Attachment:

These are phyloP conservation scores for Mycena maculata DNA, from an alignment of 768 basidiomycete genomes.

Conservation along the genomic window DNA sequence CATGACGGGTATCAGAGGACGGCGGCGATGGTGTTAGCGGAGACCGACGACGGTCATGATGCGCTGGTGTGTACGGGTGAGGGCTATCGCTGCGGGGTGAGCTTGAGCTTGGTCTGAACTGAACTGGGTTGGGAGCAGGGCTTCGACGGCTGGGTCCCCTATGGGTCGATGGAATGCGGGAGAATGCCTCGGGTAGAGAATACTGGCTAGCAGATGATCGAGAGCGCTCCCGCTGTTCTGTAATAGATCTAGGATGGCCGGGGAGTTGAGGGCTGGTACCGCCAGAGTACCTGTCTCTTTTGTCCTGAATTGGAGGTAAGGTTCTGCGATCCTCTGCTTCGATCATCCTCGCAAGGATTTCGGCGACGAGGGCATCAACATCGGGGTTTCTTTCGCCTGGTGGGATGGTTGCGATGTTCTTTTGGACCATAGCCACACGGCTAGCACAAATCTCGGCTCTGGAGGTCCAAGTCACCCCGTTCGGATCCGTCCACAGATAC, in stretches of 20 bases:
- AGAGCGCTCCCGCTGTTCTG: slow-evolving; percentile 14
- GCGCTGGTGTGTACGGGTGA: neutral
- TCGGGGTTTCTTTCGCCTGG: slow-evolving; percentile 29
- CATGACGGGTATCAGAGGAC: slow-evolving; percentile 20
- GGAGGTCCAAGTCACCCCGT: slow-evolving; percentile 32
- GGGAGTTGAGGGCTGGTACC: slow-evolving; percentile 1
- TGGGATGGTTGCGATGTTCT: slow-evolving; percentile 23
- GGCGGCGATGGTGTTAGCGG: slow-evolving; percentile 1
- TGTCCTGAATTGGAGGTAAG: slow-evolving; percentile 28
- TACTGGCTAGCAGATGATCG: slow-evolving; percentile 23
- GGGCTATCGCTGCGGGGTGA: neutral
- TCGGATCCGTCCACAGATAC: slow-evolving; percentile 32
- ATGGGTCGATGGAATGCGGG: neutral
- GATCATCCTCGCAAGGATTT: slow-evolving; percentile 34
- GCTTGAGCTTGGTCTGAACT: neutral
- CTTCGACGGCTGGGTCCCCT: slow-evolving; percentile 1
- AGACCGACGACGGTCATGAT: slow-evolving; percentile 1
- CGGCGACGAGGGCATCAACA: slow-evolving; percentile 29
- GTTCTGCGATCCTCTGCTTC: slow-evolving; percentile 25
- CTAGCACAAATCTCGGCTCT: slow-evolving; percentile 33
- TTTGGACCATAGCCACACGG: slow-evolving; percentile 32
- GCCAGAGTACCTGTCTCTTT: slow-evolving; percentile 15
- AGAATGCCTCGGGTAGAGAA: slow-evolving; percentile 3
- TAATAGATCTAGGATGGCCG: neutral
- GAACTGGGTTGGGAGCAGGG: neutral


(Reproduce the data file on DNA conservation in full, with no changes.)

These are phyloP conservation scores for Mycena maculata DNA, from an alignment of 768 basidiomycete genomes.

Conservation along the genomic window DNA sequence CATGACGGGTATCAGAGGACGGCGGCGATGGTGTTAGCGGAGACCGACGACGGTCATGATGCGCTGGTGTGTACGGGTGAGGGCTATCGCTGCGGGGTGAGCTTGAGCTTGGTCTGAACTGAACTGGGTTGGGAGCAGGGCTTCGACGGCTGGGTCCCCTATGGGTCGATGGAATGCGGGAGAATGCCTCGGGTAGAGAATACTGGCTAGCAGATGATCGAGAGCGCTCCCGCTGTTCTGTAATAGATCTAGGATGGCCGGGGAGTTGAGGGCTGGTACCGCCAGAGTACCTGTCTCTTTTGTCCTGAATTGGAGGTAAGGTTCTGCGATCCTCTGCTTCGATCATCCTCGCAAGGATTTCGGCGACGAGGGCATCAACATCGGGGTTTCTTTCGCCTGGTGGGATGGTTGCGATGTTCTTTTGGACCATAGCCACACGGCTAGCACAAATCTCGGCTCTGGAGGTCCAAGTCACCCCGTTCGGATCCGTCCACAGATAC, in stretches of 20 bases:
- AGAGCGCTCCCGCTGTTCTG: slow-evolving; percentile 14
- GCGCTGGTGTGTACGGGTGA: neutral
- TCGGGGTTTCTTTCGCCTGG: slow-evolving; percentile 29
- CATGACGGGTATCAGAGGAC: slow-evolving; percentile 20
- GGAGGTCCAAGTCACCCCGT: slow-evolving; percentile 32
- GGGAGTTGAGGGCTGGTACC: slow-evolving; percentile 1
- TGGGATGGTTGCGATGTTCT: slow-evolving; percentile 23
- GGCGGCGATGGTGTTAGCGG: slow-evolving; percentile 1
- TGTCCTGAATTGGAGGTAAG: slow-evolving; percentile 28
- TACTGGCTAGCAGATGATCG: slow-evolving; percentile 23
- GGGCTATCGCTGCGGGGTGA: neutral
- TCGGATCCGTCCACAGATAC: slow-evolving; percentile 32
- ATGGGTCGATGGAATGCGGG: neutral
- GATCATCCTCGCAAGGATTT: slow-evolving; percentile 34
- GCTTGAGCTTGGTCTGAACT: neutral
- CTTCGACGGCTGGGTCCCCT: slow-evolving; percentile 1
- AGACCGACGACGGTCATGAT: slow-evolving; percentile 1
- CGGCGACGAGGGCATCAACA: slow-evolving; percentile 29
- GTTCTGCGATCCTCTGCTTC: slow-evolving; percentile 25
- CTAGCACAAATCTCGGCTCT: slow-evolving; percentile 33
- TTTGGACCATAGCCACACGG: slow-evolving; percentile 32
- GCCAGAGTACCTGTCTCTTT: slow-evolving; percentile 15
- AGAATGCCTCGGGTAGAGAA: slow-evolving; percentile 3
- TAATAGATCTAGGATGGCCG: neutral
- GAACTGGGTTGGGAGCAGGG: neutral